(1883—1967) prime minister
(b. London, 3 Jan. 1883; d. London, 8 Oct. 1967)
British; Prime Minister 1945–51; Earl 1955 Clement Attlee's government (1945–51) is widely regarded as Labour's most successful government. The administration decisively shaped post-war Britain, establishing the policies for full employment, the welfare state, mixed economy, and passage from the British Empire to Commonwealth.
Attlee was born into a comfortable middle-class family and there was little in his background to suggest that he would lead a party of the left. His father was a city solicitor, able to send him to Haileybury. Attlee graduated from Oxford University and qualified as a barrister. His shock at witnessing poverty in London's East End, reinforced by his reading, made him into a socialist.
The East End was to be his political base for the next fifty years. In 1907 he began to manage a Boys' Club in Stepney and eventually combined this with lecturing in social administration at the London School of Economics. His distinguished record in the 1914–18 war earned him the title ‘Major Attlee’ in the 1920s. He became mayor of Stepney in 1919 and was elected as Labour MP for Limehouse in 1922. With a private income from his parents he was able to become a full-time politician. He was a middle-class university graduate in a party still recruited largely from the working class.
Attlee held junior office in the first Labour government in 1924. Between 1927 and 1929 he served as one of two Labour members on the Simon Commission on India. In the second Labour government (1929–31) he replaced Oswald Mosley as Chancellor of the Duchy of Lancaster, when the latter resigned in 1930, and the following year he became Postmaster-General. When the minority government collapsed in 1931, and Prime Minister Ramsay MacDonald went off to lead the National Government, Attlee had no doubts about staying in the Labour Party. He regarded MacDonald's act as a betrayal.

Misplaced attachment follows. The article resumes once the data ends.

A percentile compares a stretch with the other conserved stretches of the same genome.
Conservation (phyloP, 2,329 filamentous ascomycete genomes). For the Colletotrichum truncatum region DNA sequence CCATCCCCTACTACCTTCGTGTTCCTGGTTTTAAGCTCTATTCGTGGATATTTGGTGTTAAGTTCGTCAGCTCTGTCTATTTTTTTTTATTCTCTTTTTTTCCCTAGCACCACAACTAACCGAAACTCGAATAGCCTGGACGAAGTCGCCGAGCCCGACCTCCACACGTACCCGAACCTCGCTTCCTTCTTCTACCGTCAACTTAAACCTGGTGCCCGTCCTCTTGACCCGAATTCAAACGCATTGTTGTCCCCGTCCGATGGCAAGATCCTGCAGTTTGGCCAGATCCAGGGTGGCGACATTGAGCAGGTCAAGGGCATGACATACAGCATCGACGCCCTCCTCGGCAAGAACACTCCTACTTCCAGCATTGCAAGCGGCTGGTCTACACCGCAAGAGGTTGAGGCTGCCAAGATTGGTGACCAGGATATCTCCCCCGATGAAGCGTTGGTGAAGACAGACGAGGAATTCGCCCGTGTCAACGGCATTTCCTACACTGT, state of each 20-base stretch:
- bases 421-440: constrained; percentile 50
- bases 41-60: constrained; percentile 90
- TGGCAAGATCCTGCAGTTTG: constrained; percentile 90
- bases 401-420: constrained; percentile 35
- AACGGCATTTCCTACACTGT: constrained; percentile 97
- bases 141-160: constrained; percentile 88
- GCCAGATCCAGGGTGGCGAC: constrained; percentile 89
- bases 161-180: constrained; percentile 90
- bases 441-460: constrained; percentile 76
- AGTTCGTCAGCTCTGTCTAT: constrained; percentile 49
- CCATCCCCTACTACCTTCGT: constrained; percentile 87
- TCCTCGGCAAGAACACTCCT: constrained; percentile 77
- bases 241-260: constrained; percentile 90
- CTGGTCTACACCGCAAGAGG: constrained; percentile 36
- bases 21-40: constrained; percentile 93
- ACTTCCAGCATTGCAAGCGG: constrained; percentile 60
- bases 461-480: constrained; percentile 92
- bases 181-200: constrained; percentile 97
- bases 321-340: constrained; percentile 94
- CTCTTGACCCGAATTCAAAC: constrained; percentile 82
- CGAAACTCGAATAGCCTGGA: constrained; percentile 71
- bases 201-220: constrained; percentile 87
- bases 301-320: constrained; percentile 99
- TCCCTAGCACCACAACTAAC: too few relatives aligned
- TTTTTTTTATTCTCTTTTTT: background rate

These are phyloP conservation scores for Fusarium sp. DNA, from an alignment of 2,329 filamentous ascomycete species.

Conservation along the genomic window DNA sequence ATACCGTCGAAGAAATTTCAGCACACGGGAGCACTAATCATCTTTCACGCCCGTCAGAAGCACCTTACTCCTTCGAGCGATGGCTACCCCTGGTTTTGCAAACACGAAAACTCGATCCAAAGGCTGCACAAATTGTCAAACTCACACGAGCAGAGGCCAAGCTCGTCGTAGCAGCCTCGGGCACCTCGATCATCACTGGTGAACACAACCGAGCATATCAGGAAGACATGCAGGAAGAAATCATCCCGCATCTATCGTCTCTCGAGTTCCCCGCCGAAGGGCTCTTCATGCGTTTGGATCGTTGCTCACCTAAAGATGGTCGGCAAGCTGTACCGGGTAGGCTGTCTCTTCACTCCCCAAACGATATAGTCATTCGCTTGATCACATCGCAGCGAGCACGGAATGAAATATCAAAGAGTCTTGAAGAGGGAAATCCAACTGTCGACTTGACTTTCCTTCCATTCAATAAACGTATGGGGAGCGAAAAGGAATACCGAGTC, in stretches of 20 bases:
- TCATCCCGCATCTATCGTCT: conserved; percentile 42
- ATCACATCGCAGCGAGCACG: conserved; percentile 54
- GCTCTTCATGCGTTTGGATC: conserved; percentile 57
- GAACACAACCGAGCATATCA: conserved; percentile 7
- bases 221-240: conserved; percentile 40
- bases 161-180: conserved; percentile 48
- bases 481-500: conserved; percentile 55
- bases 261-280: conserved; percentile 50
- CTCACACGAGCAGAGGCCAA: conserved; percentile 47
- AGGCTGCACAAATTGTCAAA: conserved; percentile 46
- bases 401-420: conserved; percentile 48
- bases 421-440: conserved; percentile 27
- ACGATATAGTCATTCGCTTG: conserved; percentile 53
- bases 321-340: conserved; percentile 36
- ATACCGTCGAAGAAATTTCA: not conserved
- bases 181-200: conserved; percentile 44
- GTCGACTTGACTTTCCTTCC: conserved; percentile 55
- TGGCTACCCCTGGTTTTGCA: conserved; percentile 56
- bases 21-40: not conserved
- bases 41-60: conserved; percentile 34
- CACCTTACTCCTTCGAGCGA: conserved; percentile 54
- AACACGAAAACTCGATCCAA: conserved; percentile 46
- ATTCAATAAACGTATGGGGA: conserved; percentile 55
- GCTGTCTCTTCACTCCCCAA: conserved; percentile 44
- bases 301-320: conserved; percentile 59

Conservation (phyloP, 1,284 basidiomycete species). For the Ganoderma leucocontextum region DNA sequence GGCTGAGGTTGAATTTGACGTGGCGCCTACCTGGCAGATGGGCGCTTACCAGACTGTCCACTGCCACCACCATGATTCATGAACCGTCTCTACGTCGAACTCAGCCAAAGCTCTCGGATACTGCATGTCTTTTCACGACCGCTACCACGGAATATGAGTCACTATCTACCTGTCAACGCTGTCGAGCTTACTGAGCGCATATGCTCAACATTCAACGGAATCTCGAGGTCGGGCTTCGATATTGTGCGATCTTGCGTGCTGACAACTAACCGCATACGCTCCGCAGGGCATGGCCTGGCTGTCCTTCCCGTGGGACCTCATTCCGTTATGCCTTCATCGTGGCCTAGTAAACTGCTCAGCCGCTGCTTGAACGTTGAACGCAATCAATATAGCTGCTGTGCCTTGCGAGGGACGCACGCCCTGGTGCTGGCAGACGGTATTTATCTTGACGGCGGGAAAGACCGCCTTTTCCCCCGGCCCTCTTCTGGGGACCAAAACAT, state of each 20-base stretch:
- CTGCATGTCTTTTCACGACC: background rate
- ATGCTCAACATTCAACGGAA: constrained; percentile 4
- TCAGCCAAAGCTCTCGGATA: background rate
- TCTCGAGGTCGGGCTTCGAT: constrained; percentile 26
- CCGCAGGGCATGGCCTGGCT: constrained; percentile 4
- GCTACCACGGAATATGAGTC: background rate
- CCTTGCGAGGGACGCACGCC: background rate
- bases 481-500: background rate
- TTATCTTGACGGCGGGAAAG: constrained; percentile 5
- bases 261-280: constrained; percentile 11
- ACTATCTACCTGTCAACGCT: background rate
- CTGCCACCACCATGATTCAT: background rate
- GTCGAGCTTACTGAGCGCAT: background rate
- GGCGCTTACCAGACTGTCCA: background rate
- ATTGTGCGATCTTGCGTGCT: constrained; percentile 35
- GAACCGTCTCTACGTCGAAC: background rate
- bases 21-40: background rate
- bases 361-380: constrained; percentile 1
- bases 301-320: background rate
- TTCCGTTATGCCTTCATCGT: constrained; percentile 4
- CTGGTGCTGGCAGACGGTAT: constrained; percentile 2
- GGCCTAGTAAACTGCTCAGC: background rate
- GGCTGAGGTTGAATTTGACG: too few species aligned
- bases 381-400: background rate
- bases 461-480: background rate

Attlee gained from the devastation of the Labour Party in the 1931 general election. Just fifty Labour MPs were returned and only a handful had any ministerial experience. He was elected deputy leader and found himself necessarily speaking on a great variety of subjects in the House of Commons. When the leader George Lansbury resigned shortly before the 1935 election, Attlee was elected as his successor—obviously, so people thought, as an interim leader. In the new parliament over 150 Labour MPs were returned and in a leadership election Attlee beat the more fancied Herbert Morrison and held the post for the next twenty years, the longest spell in the party's history. Attlee's election was helped by the fact that he was the man in post. But he was also seen as the antithesis of MacDonald. His modest demeanour and his willingness to subordinate himself to the views of the majority in the party were qualities Labour MPs were looking for.
In the late 1930s Labour was increasingly divided over foreign policy and what to do about the rising menace of Nazism in Germany. The party had a strong pacifist group and was opposed to rearmament. In 1940 Attlee led Labour into Churchill's wartime coalition. He became Lord President of the Council, Deputy Prime Minister 1942–5, and was a member of the five-man War Cabinet. He chaired a number of Cabinet committees, including an important one on post-war reconstruction. As members of the coalition government, Labour ministers demonstrated both their competence and patriotism.